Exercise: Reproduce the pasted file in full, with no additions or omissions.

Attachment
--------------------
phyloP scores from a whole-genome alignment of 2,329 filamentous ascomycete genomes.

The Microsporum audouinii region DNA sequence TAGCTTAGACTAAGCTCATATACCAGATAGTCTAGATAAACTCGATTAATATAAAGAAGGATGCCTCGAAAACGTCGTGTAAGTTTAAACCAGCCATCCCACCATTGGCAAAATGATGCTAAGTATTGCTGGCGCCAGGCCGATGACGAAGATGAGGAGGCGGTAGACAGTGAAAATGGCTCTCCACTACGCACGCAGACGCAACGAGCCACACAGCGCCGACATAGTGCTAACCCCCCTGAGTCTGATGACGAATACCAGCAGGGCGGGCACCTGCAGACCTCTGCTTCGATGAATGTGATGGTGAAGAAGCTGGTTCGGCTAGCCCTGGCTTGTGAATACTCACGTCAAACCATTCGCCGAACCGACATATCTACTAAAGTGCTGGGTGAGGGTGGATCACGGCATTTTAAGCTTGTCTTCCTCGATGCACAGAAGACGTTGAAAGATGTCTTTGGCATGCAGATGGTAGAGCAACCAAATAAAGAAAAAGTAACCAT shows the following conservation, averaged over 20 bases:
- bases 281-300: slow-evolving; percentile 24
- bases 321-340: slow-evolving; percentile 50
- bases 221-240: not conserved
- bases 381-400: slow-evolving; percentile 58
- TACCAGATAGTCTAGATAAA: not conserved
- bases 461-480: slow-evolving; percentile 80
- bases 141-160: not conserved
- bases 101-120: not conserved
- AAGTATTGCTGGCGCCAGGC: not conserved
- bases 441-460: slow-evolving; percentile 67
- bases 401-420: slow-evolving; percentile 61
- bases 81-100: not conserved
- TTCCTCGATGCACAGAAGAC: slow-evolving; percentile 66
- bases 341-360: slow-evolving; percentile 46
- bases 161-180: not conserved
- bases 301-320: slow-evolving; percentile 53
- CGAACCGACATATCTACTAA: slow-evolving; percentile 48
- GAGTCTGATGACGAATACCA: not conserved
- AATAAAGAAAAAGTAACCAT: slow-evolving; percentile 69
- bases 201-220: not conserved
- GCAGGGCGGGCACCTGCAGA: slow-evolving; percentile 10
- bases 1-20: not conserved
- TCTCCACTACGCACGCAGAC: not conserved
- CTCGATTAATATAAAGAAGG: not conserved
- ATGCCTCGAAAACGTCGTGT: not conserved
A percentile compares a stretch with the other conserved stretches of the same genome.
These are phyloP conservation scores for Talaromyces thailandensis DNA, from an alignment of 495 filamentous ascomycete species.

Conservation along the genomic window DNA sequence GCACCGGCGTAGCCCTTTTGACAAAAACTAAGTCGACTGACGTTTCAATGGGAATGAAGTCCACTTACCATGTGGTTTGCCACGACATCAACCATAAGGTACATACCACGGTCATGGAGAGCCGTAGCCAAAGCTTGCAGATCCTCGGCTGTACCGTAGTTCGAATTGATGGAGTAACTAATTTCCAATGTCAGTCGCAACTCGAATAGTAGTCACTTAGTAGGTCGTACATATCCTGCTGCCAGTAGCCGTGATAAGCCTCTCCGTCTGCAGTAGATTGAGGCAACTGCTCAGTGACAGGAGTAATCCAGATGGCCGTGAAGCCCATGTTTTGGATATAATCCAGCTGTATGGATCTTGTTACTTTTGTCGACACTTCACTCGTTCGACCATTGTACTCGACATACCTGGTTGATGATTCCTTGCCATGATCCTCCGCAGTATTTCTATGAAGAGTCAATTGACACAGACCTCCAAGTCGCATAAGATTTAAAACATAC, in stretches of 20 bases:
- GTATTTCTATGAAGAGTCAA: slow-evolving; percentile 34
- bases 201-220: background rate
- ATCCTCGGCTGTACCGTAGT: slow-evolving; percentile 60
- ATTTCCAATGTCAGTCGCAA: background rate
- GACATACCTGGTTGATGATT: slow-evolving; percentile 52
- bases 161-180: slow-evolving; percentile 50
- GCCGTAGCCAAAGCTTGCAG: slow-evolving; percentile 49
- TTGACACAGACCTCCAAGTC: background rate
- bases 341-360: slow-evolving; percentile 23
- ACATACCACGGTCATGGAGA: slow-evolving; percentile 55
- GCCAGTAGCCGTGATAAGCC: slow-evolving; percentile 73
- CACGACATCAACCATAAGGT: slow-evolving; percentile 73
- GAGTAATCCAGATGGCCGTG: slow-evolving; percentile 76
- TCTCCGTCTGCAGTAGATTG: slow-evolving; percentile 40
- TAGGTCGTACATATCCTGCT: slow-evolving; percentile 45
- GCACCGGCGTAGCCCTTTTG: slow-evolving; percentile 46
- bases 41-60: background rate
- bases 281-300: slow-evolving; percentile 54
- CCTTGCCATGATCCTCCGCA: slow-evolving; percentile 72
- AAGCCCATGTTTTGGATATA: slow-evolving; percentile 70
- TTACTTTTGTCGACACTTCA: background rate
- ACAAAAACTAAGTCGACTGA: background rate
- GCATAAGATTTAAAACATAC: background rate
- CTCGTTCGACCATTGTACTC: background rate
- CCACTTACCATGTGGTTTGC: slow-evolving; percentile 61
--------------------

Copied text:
phyloP scores from a whole-genome alignment of 2,329 filamentous ascomycete genomes.

The Microsporum audouinii region DNA sequence TAGCTTAGACTAAGCTCATATACCAGATAGTCTAGATAAACTCGATTAATATAAAGAAGGATGCCTCGAAAACGTCGTGTAAGTTTAAACCAGCCATCCCACCATTGGCAAAATGATGCTAAGTATTGCTGGCGCCAGGCCGATGACGAAGATGAGGAGGCGGTAGACAGTGAAAATGGCTCTCCACTACGCACGCAGACGCAACGAGCCACACAGCGCCGACATAGTGCTAACCCCCCTGAGTCTGATGACGAATACCAGCAGGGCGGGCACCTGCAGACCTCTGCTTCGATGAATGTGATGGTGAAGAAGCTGGTTCGGCTAGCCCTGGCTTGTGAATACTCACGTCAAACCATTCGCCGAACCGACATATCTACTAAAGTGCTGGGTGAGGGTGGATCACGGCATTTTAAGCTTGTCTTCCTCGATGCACAGAAGACGTTGAAAGATGTCTTTGGCATGCAGATGGTAGAGCAACCAAATAAAGAAAAAGTAACCAT shows the following conservation, averaged over 20 bases:
- bases 281-300: slow-evolving; percentile 24
- bases 321-340: slow-evolving; percentile 50
- bases 221-240: not conserved
- bases 381-400: slow-evolving; percentile 58
- TACCAGATAGTCTAGATAAA: not conserved
- bases 461-480: slow-evolving; percentile 80
- bases 141-160: not conserved
- bases 101-120: not conserved
- AAGTATTGCTGGCGCCAGGC: not conserved
- bases 441-460: slow-evolving; percentile 67
- bases 401-420: slow-evolving; percentile 61
- bases 81-100: not conserved
- TTCCTCGATGCACAGAAGAC: slow-evolving; percentile 66
- bases 341-360: slow-evolving; percentile 46
- bases 161-180: not conserved
- bases 301-320: slow-evolving; percentile 53
- CGAACCGACATATCTACTAA: slow-evolving; percentile 48
- GAGTCTGATGACGAATACCA: not conserved
- AATAAAGAAAAAGTAACCAT: slow-evolving; percentile 69
- bases 201-220: not conserved
- GCAGGGCGGGCACCTGCAGA: slow-evolving; percentile 10
- bases 1-20: not conserved
- TCTCCACTACGCACGCAGAC: not conserved
- CTCGATTAATATAAAGAAGG: not conserved
- ATGCCTCGAAAACGTCGTGT: not conserved
A percentile compares a stretch with the other conserved stretches of the same genome.
These are phyloP conservation scores for Talaromyces thailandensis DNA, from an alignment of 495 filamentous ascomycete species.

Conservation along the genomic window DNA sequence GCACCGGCGTAGCCCTTTTGACAAAAACTAAGTCGACTGACGTTTCAATGGGAATGAAGTCCACTTACCATGTGGTTTGCCACGACATCAACCATAAGGTACATACCACGGTCATGGAGAGCCGTAGCCAAAGCTTGCAGATCCTCGGCTGTACCGTAGTTCGAATTGATGGAGTAACTAATTTCCAATGTCAGTCGCAACTCGAATAGTAGTCACTTAGTAGGTCGTACATATCCTGCTGCCAGTAGCCGTGATAAGCCTCTCCGTCTGCAGTAGATTGAGGCAACTGCTCAGTGACAGGAGTAATCCAGATGGCCGTGAAGCCCATGTTTTGGATATAATCCAGCTGTATGGATCTTGTTACTTTTGTCGACACTTCACTCGTTCGACCATTGTACTCGACATACCTGGTTGATGATTCCTTGCCATGATCCTCCGCAGTATTTCTATGAAGAGTCAATTGACACAGACCTCCAAGTCGCATAAGATTTAAAACATAC, in stretches of 20 bases:
- GTATTTCTATGAAGAGTCAA: slow-evolving; percentile 34
- bases 201-220: background rate
- ATCCTCGGCTGTACCGTAGT: slow-evolving; percentile 60
- ATTTCCAATGTCAGTCGCAA: background rate
- GACATACCTGGTTGATGATT: slow-evolving; percentile 52
- bases 161-180: slow-evolving; percentile 50
- GCCGTAGCCAAAGCTTGCAG: slow-evolving; percentile 49
- TTGACACAGACCTCCAAGTC: background rate
- bases 341-360: slow-evolving; percentile 23
- ACATACCACGGTCATGGAGA: slow-evolving; percentile 55
- GCCAGTAGCCGTGATAAGCC: slow-evolving; percentile 73
- CACGACATCAACCATAAGGT: slow-evolving; percentile 73
- GAGTAATCCAGATGGCCGTG: slow-evolving; percentile 76
- TCTCCGTCTGCAGTAGATTG: slow-evolving; percentile 40
- TAGGTCGTACATATCCTGCT: slow-evolving; percentile 45
- GCACCGGCGTAGCCCTTTTG: slow-evolving; percentile 46
- bases 41-60: background rate
- bases 281-300: slow-evolving; percentile 54
- CCTTGCCATGATCCTCCGCA: slow-evolving; percentile 72
- AAGCCCATGTTTTGGATATA: slow-evolving; percentile 70
- TTACTTTTGTCGACACTTCA: background rate
- ACAAAAACTAAGTCGACTGA: background rate
- GCATAAGATTTAAAACATAC: background rate
- CTCGTTCGACCATTGTACTC: background rate
- CCACTTACCATGTGGTTTGC: slow-evolving; percentile 61